Mason McDaniel, chief technology officer at the Bureau of Alcohol, Tobacco, Firearms and Explosives, said ATF plans to shut down its remaining data center and transition all applications and data to the cloud by the end of fiscal year 2020, FedScoop reported Monday.
He discussed how a snowfall in 2016 served as a wake-up call for ATF to introduce changes to the bureau’s IT environment as well as the efforts of IT officials to communicate to the bureau’s executives the need to advance the move to the cloud.
“The way you have to communicate to the executives who are largely not technical is trying to take whatever the technical debt is you’ve accumulated through not doing stuff in the past and communicate it in business terms,” McDaniel said. “Again if that data center goes away, then all ATF systems drop offline with no primary and failover and no estimate for times to restore.”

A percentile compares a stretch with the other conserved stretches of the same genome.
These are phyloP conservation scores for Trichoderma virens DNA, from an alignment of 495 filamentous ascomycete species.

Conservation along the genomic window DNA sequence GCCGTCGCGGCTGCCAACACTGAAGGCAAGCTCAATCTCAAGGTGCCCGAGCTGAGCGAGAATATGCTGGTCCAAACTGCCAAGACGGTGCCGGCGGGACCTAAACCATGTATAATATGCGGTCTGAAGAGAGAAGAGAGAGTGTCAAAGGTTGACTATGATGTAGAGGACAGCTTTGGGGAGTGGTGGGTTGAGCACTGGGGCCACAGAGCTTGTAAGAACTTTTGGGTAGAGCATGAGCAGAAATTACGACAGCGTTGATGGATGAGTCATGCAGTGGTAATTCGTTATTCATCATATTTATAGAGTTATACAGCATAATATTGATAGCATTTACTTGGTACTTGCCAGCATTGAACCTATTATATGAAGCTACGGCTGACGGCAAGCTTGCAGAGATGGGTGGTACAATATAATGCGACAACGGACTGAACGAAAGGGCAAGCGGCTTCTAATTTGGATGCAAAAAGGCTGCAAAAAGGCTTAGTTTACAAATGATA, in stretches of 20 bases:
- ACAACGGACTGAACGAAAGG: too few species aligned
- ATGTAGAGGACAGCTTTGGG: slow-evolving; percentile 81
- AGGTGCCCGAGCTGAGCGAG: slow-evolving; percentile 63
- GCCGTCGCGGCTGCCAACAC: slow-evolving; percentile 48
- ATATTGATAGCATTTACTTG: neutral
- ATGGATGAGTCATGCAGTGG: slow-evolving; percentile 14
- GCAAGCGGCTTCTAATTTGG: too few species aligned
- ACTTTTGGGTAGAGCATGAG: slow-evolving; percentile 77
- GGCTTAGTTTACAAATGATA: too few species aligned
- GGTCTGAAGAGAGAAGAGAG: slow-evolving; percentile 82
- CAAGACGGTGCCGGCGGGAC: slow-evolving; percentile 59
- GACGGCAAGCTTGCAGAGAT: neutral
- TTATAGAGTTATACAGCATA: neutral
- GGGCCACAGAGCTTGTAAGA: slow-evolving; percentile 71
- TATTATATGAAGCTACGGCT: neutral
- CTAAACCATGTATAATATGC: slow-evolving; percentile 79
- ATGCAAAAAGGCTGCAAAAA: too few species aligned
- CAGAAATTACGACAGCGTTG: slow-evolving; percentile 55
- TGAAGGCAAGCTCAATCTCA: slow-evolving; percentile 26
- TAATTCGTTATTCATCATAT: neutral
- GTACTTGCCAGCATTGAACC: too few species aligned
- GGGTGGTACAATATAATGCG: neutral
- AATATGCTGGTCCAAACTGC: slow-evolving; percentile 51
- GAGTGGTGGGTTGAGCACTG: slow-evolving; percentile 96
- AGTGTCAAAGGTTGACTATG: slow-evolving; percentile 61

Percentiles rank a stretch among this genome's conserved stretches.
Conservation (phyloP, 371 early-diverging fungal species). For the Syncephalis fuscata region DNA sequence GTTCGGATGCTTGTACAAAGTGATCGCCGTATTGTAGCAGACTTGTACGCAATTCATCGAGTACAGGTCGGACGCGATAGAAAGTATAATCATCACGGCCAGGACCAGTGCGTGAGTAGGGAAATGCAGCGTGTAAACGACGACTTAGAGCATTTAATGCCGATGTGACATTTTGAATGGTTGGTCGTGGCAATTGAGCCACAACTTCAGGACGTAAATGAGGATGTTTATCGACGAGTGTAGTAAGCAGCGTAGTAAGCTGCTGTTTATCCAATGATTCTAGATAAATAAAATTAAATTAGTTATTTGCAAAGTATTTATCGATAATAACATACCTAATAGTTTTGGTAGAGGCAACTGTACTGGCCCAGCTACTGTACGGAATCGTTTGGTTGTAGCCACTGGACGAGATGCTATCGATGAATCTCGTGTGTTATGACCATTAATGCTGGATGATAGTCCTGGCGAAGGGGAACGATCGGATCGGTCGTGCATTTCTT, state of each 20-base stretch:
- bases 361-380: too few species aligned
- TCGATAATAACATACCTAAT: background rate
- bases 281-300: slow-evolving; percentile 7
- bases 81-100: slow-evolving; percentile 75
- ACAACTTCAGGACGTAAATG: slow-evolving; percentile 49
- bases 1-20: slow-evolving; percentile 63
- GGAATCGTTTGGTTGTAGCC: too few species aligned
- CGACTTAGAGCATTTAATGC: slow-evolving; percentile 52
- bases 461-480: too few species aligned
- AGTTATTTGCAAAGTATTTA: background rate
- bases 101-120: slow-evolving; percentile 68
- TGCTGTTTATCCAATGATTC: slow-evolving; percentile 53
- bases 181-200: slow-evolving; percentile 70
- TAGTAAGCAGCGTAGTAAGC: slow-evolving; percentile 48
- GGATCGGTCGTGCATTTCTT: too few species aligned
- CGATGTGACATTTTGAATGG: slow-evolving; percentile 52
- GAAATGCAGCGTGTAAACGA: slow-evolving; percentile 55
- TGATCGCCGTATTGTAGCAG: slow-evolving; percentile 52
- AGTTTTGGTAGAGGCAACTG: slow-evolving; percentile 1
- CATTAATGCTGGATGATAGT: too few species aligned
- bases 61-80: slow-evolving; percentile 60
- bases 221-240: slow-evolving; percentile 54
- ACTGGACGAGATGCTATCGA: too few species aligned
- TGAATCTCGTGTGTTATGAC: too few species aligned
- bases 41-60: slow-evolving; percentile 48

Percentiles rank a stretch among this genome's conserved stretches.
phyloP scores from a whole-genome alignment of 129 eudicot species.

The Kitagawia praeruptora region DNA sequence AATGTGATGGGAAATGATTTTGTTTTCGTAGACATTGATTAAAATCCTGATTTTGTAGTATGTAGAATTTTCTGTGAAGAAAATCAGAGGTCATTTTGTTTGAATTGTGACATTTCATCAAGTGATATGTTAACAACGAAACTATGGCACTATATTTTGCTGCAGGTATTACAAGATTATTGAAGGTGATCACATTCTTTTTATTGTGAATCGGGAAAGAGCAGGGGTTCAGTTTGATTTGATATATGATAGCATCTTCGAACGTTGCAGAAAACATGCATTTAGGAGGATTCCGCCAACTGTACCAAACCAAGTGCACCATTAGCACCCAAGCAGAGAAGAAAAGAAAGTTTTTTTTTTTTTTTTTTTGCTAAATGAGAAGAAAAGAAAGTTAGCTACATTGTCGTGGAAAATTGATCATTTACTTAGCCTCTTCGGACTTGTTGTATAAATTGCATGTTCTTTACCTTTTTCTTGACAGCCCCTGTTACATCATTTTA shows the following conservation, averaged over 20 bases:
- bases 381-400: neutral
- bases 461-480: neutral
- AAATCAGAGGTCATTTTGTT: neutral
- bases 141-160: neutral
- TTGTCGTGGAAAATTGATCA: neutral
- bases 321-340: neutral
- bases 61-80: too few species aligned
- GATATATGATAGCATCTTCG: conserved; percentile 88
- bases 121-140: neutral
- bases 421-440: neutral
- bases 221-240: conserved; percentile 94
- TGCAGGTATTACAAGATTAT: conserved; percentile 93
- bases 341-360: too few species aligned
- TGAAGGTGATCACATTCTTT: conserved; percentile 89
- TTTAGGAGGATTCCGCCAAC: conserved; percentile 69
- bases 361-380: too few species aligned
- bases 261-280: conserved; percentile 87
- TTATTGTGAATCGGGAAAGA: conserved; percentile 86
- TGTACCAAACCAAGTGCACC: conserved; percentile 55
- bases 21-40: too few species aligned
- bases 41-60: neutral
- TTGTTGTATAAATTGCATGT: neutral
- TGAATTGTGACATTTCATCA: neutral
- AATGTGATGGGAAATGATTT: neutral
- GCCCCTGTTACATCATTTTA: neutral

McDaniel cited the need to agencies to invest in invisible IT, his team’s efforts to come up with a governance framework to facilitate the cloud adoption and the start of the transition of data and apps to the Amazon Web Services’ cloud platform.
ATF “is a great example of how thinking big can allow government agencies successfully manage the move to cloud, and retire decades of technical debt,” said Dave Levy, vice president of U.S. government at AWS and a 2020 Wash100 Award winner. “We remain committed to supporting the ATF’s critical mission and for technology to continue driving positive mission outcomes.”